Mr Badger is truly in reflective mood today. Two people who I have been close to have died recently. In their passing I’ve become aware of features of these relationships which I couldn’t see while they were alive. It makes me wonder what else I’ve missed. Indeed, is this offering me another glimpse of a deeper reason why the search for sustainability is so elusive?
One of the people now gone from my life was someone I saw every day. I enjoyed his happy demeanour, but for all our jesting I knew his attitudes to religion meant we had nothing in common at that level. Only on his deathbed was a chance discussion to lead to a strong common bond around the spirituality described by Pierre Teilhard de Chardin, a French philosopher and Jesuit priest. A rich vein of relationship was opened between us in those final days which has left me profoundly saddened at what I’d missed in this man through the certainty of my prejudiced assumptions
More recently a family member has died. I had considered him the brother I never had for the first 50 plus years of my life. More recently we had split apart and I’d not seen him for several years. When the shocking surprise news of his passing came I was perplexed at my reaction. I felt an aching emptiness and knew immediately my life had a hole in it. Even in the distance between us there had been a relationship which brought meaning to my life. Now I can only reminisce and feel the hollow which yearns to be filled.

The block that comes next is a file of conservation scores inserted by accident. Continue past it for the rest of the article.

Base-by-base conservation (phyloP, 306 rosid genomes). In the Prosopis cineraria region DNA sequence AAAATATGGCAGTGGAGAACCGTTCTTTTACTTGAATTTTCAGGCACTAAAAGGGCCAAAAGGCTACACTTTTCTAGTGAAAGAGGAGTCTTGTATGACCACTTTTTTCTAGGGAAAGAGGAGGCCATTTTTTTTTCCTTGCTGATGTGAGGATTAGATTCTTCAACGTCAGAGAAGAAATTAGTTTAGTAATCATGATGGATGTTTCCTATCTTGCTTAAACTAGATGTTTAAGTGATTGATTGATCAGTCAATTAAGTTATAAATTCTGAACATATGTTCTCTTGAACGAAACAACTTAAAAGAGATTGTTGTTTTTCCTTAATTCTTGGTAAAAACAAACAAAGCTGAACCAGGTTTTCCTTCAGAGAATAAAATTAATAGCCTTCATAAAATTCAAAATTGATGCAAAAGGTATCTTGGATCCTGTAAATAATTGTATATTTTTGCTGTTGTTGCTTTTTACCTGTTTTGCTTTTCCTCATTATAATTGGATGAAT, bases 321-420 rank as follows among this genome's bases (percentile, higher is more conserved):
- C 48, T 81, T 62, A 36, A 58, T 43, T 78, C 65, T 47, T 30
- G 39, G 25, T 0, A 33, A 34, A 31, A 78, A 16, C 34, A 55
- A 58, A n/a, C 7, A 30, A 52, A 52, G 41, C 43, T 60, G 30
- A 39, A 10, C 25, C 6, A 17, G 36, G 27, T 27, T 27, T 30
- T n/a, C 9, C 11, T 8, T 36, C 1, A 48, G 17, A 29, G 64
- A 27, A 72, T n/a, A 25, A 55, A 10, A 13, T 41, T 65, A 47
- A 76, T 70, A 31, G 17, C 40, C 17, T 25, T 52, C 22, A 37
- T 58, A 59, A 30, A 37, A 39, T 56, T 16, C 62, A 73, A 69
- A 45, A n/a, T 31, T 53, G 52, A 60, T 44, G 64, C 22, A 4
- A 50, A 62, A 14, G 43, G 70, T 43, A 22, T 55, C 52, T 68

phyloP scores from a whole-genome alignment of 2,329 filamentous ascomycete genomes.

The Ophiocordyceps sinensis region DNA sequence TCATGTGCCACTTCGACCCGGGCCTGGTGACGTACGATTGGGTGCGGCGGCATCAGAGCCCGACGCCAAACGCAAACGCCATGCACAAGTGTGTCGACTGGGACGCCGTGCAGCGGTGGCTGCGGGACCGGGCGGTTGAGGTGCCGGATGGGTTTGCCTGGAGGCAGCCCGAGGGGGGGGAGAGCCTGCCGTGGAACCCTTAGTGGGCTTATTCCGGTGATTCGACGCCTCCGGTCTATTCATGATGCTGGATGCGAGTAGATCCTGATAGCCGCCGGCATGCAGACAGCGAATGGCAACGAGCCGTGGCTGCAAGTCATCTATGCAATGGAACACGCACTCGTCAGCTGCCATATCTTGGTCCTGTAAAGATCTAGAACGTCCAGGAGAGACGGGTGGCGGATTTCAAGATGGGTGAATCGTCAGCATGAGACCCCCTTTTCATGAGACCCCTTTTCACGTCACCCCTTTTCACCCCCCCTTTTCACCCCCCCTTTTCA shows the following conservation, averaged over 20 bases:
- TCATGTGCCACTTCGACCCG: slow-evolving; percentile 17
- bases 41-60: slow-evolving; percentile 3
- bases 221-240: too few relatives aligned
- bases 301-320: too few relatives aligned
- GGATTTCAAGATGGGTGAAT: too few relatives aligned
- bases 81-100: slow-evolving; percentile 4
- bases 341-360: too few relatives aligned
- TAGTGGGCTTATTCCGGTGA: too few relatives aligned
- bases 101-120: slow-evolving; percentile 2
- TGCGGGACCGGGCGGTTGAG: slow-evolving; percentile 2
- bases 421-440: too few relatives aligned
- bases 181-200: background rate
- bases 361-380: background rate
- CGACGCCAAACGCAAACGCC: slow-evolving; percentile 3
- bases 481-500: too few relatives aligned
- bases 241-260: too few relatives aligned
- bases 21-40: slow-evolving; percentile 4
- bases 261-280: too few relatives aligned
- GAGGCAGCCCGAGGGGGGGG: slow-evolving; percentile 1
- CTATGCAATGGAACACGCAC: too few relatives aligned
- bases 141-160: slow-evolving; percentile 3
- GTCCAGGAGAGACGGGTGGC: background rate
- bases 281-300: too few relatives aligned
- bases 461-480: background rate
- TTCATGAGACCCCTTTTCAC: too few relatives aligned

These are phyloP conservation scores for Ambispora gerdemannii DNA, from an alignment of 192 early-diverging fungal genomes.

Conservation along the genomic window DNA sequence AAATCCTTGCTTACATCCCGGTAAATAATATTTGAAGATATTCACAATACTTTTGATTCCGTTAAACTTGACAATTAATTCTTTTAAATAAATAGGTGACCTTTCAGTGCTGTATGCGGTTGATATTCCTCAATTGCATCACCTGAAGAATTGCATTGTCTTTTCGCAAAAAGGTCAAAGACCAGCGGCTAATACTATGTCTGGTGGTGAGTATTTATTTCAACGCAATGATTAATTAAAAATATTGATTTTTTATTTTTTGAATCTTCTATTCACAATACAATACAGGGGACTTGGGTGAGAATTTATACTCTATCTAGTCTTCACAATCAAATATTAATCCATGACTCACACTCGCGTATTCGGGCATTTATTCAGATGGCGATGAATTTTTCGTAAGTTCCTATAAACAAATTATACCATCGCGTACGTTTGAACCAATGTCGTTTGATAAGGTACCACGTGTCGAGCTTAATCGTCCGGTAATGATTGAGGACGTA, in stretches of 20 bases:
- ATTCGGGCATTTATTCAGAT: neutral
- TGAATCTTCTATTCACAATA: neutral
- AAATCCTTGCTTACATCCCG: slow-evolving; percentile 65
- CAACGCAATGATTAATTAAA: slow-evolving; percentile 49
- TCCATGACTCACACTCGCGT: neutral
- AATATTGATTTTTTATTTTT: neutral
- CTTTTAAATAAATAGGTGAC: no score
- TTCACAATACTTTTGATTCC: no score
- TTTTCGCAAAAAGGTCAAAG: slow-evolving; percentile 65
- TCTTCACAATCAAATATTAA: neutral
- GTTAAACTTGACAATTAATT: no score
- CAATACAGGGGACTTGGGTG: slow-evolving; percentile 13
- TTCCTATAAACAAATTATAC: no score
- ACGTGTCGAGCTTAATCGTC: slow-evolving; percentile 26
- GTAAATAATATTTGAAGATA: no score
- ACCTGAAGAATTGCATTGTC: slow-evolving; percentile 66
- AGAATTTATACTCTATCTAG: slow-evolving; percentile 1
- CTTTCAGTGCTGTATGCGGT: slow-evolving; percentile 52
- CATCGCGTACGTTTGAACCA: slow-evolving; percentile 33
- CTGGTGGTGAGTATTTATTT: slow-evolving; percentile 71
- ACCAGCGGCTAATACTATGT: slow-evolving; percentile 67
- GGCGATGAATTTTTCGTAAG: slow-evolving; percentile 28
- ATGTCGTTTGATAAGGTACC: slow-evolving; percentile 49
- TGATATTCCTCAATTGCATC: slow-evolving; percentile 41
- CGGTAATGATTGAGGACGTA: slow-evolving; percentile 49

So, under the influence of the sloth of sadness Mr Badger is holed up reflecting once again on what else is under his nose that he’s been overlooking. If I couldn’t clearly see the richness of these relationships with people close to me then what about my relationship with more distant people I rely on. What could I know for instance of those across the world who drill for oil and process it in refineries and factories into everyday items like the toothpaste in my bathroom cabinet, the clothes in my drawers or the packaging to send my food to the shops I buy from? What is the impact of my life on them and the air we all breathe? Is it conducive to making the world we all inhabit a better place to live.
At times like this I turn to the wisdom of sages for solace. Satish Kumar offered me deeper meaning with his observation, “Thomas Berry said ‘the Universe is not a collection of objects, it’s a communion of subjects’ and in one sentence he summarized the cultural therapy of our world. It is what we need to understand—not only intellectually, but in our spirit, our soul, our emotions, our psyche. Deep, deep down in our being we have to understand that we are related. We are all connected. And this relationship, this connection, is sacred.”
But today the last thought must go to Teilhard de Chardin:
“Love alone is capable of uniting living beings in such a way as to complete and fulfil them, for it alone takes them and joins them by what is deepest in themselves.”